Wednesday, May 20, 2009

One moment in time...

And yes, I have Whitney Houston playing on my blog. Because I'm cheeky that way. No really, it's a joke.




So much can change in the course of one day.

Even one moment.

Today my bestest friend got on offer for representation. I’m not sure if that’s the right terminology but I do know that’s a really big deal. This is Myra’s dream coming true. She quit her job and everything she was doing and said, “that’s it, I’m going to write a book.” And write she did. Today that dream became a reality. I’m so thankful I got to be a part of this journey with her, one of the lucky few she let read even the really ugly early copies (according to her, not me, I always loved it). And today I got to be there when she got the news. It was a great moment. One that I will never forget. Funny how life can change so fast. Yesterday she was “someone who wrote a book,” and today is she is a breath away from, “author.”

When I was pregnant with both of my boys, my biggest fear was coming home from the hospital without a baby. I never gave much thought to things that could go wrong LATER. Especially as a first time mom my primary focus was getting the baby OUT and getting the baby HOME. So you bring home your little bundle of joy and the fun begins. Every little tiny breath your baby makes is the most exciting thing in your life. Every time your baby looks at you, laughs at you…the first smile…first step, first words, and so on.

But what if your baby never actually does any of those things? I mean, he looks fine from the outside. The doctor is telling you everything is ok and he’s a doctor so he has to be right, right? But why in your heart of hearts and gut of guts do you just know something is off? I mean you made it to one year and the baby is still breathing so that’s a good sign you’ve done something right? Isn’t it?

Here comes one of those moments.

I’ll never forget this as long as I live. As I think about it, it’s like I’m transported right back. As if in a movie, when the camera zooms way in really fast and zeroes in on the main character’s face ~ that’s me. Luke is about 16 months old….one night Jeff and I are sitting at the dining room table. He’s working on his laptop, I’m thumbing through a magazine. I stop at one of those “Dear Dr.” articles and start to read… “Dear Doctor, one of my friends suggested that my son has autism! I don’t know what to do!” And “Dear Doctor” writes back, “if you can answer yes to 3 of these 10 questions, then your child may have autism and you should see your health care professional immediately.”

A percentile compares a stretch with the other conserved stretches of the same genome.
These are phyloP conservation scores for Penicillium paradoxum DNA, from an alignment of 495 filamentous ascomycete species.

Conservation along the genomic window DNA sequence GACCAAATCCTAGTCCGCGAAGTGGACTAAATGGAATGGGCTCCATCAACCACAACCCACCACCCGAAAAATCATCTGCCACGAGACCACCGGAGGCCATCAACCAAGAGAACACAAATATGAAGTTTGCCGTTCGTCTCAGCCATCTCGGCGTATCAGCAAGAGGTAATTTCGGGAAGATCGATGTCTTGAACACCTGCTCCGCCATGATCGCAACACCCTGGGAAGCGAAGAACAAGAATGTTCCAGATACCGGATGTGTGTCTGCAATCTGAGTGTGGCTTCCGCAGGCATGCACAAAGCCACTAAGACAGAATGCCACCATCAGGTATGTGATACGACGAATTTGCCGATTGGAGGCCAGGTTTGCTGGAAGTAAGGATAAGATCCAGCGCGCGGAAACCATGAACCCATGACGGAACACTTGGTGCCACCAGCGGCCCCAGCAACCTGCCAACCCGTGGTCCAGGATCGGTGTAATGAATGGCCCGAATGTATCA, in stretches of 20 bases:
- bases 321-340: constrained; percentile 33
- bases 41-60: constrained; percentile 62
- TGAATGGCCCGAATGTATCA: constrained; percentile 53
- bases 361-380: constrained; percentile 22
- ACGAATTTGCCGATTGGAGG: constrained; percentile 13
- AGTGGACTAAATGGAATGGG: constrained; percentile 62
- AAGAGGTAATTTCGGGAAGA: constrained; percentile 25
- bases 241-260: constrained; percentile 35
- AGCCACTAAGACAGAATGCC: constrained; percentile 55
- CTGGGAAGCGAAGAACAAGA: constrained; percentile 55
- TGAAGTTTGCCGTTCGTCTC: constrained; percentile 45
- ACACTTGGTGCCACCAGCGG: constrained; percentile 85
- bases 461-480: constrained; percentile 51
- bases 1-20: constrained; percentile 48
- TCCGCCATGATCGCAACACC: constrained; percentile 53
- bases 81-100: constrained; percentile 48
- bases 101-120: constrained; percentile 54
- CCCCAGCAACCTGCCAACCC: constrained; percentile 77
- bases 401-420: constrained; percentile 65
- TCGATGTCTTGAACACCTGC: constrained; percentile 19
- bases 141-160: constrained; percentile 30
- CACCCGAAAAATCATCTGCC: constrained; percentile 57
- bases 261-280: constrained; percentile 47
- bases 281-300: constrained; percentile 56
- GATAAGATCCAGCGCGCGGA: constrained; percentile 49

I answered yes to all ten questions.

Does your child fail to respond to his or her name? Does your child avoid making eye contact with you? Does your child appear not to hear you? Does your child avoid being held or cuddled? Does your child seem to be unaware of others' feeling or emotions and prefer to play alone? Does your child perform repetitive movements, such as rocking? Does your child become bothered with small changes in their routine? Does your child appear to be unusually sensitive to their environment through light, sound and touch? Has your child developed specific routines that are easily identified? Does your child point to desired objects?

All of a sudden, our dreams changed.

I cried when they diagnosed Luke with “ECDD” (code for “we know something is wrong, we just don’t know what), But what needs to be understood is that I never, ever cried for me. I cried for him. I cried because I didn’t want life to be even harder than it already is for him. I cried because I thought, “He’ll never lead a normal life.” (ha ha) So I started to dream that Luke could have those things. I started to dream and fight for ways that we could actually make life easier for him. Now, instead of dreaming your child will someday go to Harvard or become a doctor, you dream that your child will speak. You dream that your child will look at you. “I’m his mother for f$%k’s sake, why doesn’t the child even LOOK AT ME?” (I actually said to the pediatrician at some point: I have the general feeling that Luke doesn’t care whether *I* live or die, as long as someone brings him a bottle.) Suddenly you dream that your child will be able to point at a desired object….when up until that moment you didn’t even realize that was something you SHOULD care about.

Suddenly, the really LITTLE things became big dreams.

Today was Luke’s last day of preschool. He spent 2 years at the early childhood program at Longview Elementary. I could write 100 pages about how much I love those women. He has one “teacher” (they are all teachers!), 2 aides, a speech pathologist, and an occupational therapist. Every single one of those women are like his mom away from mom. I owe them my life, they gave me my son back. Enough with the crying already!